How does it work?


There is no standardised peer review mechanism but all peer reviews share certain structural elements: a basis for proceeding; an agreed set of principles, standards and criteria against which the country’s performance will be reviewed; designated actors to carry out the review; and a set of procedures leading to the final result. The OECD’s executive body, the Council, made up of representatives of all member countries, controls the development of peer review programmes through its examination of the organisation’s programme of work and budget.

Peer reviews are generated in a number of ways. OECD committees or working parties dealing with a particular issue can decide to undertake peer reviews as part of their activities, or to carry out a one-time peer review at the request of the country being examined. Non-OECD members can also request peer reviews. OECD countries that are not members of its Development Assistance Committee , for example, may request a special review which can help them in considering and preparing for DAC membership. For far-reaching review programmes, a mandate may be needed from the OECD Council.

Peer reviews can also be built into international treaties, agreements or other legally binding instruments. One example is the OECD Convention on Combating Bribery of Foreign Public Officials in International Business Transactions. It calls on signatories to "co-operate in carrying out a programme of systematic follow-up to monitor and promote the full implementation of this Convention". This has been the basis for a rigorous process of multilateral surveillance, centred on peer review.

But the most common form of peer review is to assess a country’s performance in implementing policy recommendations and guidelines. Perhaps the best-known are the OECD’s Economic Surveys of individual economies, carried out on a regular basis for every OECD member (and some non-members, such as Russia, China, India and Brazil) by the OECD’s Economic and Development Review Committee (EDRC). These reviews assess a country’s performance in relation to broad economic guidelines. Peer reviews by the OECD’s Development Assistance Committee, which groups the world’s major official aid donors, assess performance in development co-operation in areas such as poverty reduction, conflict prevention or policy coherence. Specific indicators and benchmarks, such as reduction in carbon dioxide emissions, are used in areas such as Environmental performance reviews and in regulatory reform reviews.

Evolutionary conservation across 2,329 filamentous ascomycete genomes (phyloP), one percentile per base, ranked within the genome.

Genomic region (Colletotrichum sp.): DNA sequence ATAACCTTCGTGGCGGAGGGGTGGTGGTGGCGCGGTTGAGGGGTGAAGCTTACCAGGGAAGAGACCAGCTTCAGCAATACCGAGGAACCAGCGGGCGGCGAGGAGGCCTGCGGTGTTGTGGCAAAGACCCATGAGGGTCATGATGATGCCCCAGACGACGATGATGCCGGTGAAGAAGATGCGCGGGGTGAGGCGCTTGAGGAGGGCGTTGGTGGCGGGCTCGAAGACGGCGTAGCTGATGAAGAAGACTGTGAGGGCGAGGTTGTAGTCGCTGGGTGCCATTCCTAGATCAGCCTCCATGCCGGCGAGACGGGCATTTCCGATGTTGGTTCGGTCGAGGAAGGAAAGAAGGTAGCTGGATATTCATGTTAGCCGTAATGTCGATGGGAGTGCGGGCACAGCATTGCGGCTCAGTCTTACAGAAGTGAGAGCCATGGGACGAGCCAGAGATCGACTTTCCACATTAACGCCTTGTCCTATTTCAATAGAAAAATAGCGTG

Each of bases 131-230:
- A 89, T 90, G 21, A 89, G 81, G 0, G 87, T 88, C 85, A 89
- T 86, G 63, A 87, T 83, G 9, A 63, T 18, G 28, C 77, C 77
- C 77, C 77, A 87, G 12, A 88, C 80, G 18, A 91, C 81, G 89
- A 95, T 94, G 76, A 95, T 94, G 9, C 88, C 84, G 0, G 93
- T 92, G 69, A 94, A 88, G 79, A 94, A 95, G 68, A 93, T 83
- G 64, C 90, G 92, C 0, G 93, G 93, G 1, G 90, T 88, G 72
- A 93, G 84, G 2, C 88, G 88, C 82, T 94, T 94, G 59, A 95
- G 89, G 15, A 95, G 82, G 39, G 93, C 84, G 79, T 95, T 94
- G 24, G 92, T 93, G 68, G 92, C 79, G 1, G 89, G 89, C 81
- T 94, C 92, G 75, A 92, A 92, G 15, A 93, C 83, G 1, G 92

The same peer review can include assessments against a number of different measures. Environmental performance reviews assess the country against its own domestic objectives and international commitments, as well as benchmarks and national and international legislation and regulations.

Peer review is a joint operation involving the reviewed country, the examining countries and staff from the OECD Secretariat. The entity responsible for a peer review can be part of the OECD’s decision-making structure such as the EDRC, or a working party. The frequency of reviews varies; economic surveys on individual member countries  are carried out on average about every 18 months or so, while Environmental performance reviews are on a five-to seven-year cycle and those of the DAC  on an approximately four-year one.

Taking part in peer reviews may be a condition of membership of a committee or working party. Participation implies the duty to co-operate with the examiners and the Secretariat by, among other things, making documents and data available, responding to questions and requests for self-assessment, and hosting on-site visits.


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